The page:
PHOTO | KATE DISHER-QUILL
I recently read that life is a duality. Good and bad, purpose and pleasure, loss and gain, yin and yang. However, there have been times when it seems more bad than good. 2016 on a global level has been pretty awful. We lost Prince, Bowie, and Ali… then there’s honour killings, racism, islamophobia, appalling politics of fear, radical economic reform (looking at you UK), military coups, poverty, people running their lives and countries out of fear. Personally, my own life has been pretty challenging too. Since June 2015 I’ve endured a lot of heavy loss and huge gains that have left me disoriented and numb… which for someone who thrives on challenge and relies on life for inspiration is actually a really scary place to exist.
Thinking on this duality, in my case the extremes have been profound. For example, the day we opened RSW for trade (after a 5-year journey) was also the first memorial of my father-in-law’s passing. To be equally proud of achieving this dream while despair in thinking of those who shared in the journey are no longer around to enjoy the achievement with us. It’s neutralising.
Similarly, when my mentor and friend passed unexpectedly in February this year, what played out has involved a thrust into the journey of creating my own architectural practice and becoming more involved in an extraordinary team galvanised by the momentum he built to alleviate poverty and improve health through environments in disadvantaged communities around the world. I get to define my life based on work I love, off the back of the momentum he created over a 30+ year career… a massive, extraordinary privilege I’d give up in a heartbeat to have him back in the world. Again, neutralising.
Before I am ready, I keep saying “yes” to opportunities as they emerge, feeling a sense of duty to carry on. My understanding is to get to a place where these devastating events make sense, is to keep moving forward and trust that one day it will. But duty is not really fun nor inspired and these are feelings I miss.
I’m by no means sad or immobilised, but rather unafraid to face the grounding that this extreme duality has created. To not allow ourselves to be affected by transformative experiences is to deny they happened and worse, not grow from them.
Friends keep reminding me that my whole adult life has lead to this moment. That everything experienced to date has prepared me to now step up and become the person I want to be. The reality of this also involves accepting that perhaps I could not have achieved these potentially huge personal gains without the loss of two great, great people: my father-in-law Robert Sheather and my mentor of 12 years Architect Paul Pholeros.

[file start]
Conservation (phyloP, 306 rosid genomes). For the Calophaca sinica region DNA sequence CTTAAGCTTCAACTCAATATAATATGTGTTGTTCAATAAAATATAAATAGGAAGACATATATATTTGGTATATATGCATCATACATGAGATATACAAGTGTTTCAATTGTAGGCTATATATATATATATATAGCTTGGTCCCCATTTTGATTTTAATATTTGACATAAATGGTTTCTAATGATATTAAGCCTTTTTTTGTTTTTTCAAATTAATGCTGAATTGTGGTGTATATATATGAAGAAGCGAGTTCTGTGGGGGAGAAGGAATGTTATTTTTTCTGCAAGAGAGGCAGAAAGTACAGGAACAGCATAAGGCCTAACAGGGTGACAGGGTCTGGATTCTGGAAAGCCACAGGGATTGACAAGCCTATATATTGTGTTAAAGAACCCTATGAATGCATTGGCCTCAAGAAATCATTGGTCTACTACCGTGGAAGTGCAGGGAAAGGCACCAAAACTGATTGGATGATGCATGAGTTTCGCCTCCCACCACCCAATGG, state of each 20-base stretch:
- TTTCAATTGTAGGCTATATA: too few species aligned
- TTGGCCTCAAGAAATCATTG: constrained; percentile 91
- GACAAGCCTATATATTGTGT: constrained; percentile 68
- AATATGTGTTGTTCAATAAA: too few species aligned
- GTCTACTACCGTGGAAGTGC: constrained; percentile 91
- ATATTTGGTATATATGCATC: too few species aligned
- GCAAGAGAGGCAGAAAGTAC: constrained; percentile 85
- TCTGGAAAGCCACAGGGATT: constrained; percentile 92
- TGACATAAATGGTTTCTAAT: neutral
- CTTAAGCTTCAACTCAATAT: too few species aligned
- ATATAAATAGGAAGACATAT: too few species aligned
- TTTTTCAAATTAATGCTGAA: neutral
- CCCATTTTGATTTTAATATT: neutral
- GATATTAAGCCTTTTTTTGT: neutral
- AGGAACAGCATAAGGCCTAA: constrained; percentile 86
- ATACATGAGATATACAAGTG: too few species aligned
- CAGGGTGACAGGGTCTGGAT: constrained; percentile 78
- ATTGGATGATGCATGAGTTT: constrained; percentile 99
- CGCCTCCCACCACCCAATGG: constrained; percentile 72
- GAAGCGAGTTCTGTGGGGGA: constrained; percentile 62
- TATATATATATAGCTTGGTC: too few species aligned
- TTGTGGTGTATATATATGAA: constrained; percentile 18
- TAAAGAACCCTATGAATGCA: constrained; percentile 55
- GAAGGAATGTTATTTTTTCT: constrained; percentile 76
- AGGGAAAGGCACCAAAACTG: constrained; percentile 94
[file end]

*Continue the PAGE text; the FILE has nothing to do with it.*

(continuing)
Both believed I was a good person capable of anything. Both provided an umbrella I could live confidently under, knowing I was protected, cared for and that no matter how bad life got or how badly I fucked up, the canopy of their umbrella always had room for me. They both had constructed lives from a bravery in facing hard situations and as such elevated people around them with their wisdom and moral higher ground. They could see the light in people even at their worst; they both did this for me regularly which is something I draw on at the times I feel at my lowest. In order to get them back in my life, to get closer to them, I need to now create that umbrella and be the person they believed I could be.
I wish some knight-in-shining-armour would emerge and sweep me out of the hardest part of all this, and I wonder often if I’ve got what it takes. But what’s the alternative? To recede from the world and build a life that avoids conflict & hurt OR continue to live and love boldly knowing that nothing lasts? Both are valid ways to live but only one of those options involves living as a verb.
Getting myself back to into the IVV world again, I trawled back through the articles I’ve published since its launch in 2014 and can say I’m finding some inspiration again. Especially this one by Kristen Lassen where she reminds us of the importance of honouring the events that shape us rather than running from them. This place I’ve created, with some wonderful contributors, is starting the show me that I already started creating an umbrella… a place that nurtures, supports and strengthens as I lick my wounds. A fun, beautiful place with other like minds who enjoy life because we reflect on it, because we live (verb). A total luxury to be able to express ourselves creatively, without judgement and in total support of each other. A place where we see the best in ourselves and each other… and importantly, a place that always will.
As for duality, maybe life can be reduced to this concept. All I know right now, is that waiting for a miracle reprieve is about as useful as an ashtray on a motorbike. If I’m going to do more than just survive this time of grounding loss and elevating gain, I have to honour the people who elevated me in life and become my own knight… thankfully, I get to discover it under the protective umbrella of IVV.
Heleana is a force of nature. The founder of In Venus Veritas and The Petrolette, and a co-founder of Rising Sun Workshop. Heleana shares her love of vintage cars, riding motorcycles, and (not-so-secretly) dreams of flying planes and piloting a riva aquariva (a la Sophia Loren) very fast through the canals of Venice. Supportive and connected, community is her lifeblood, and she is as real as they come.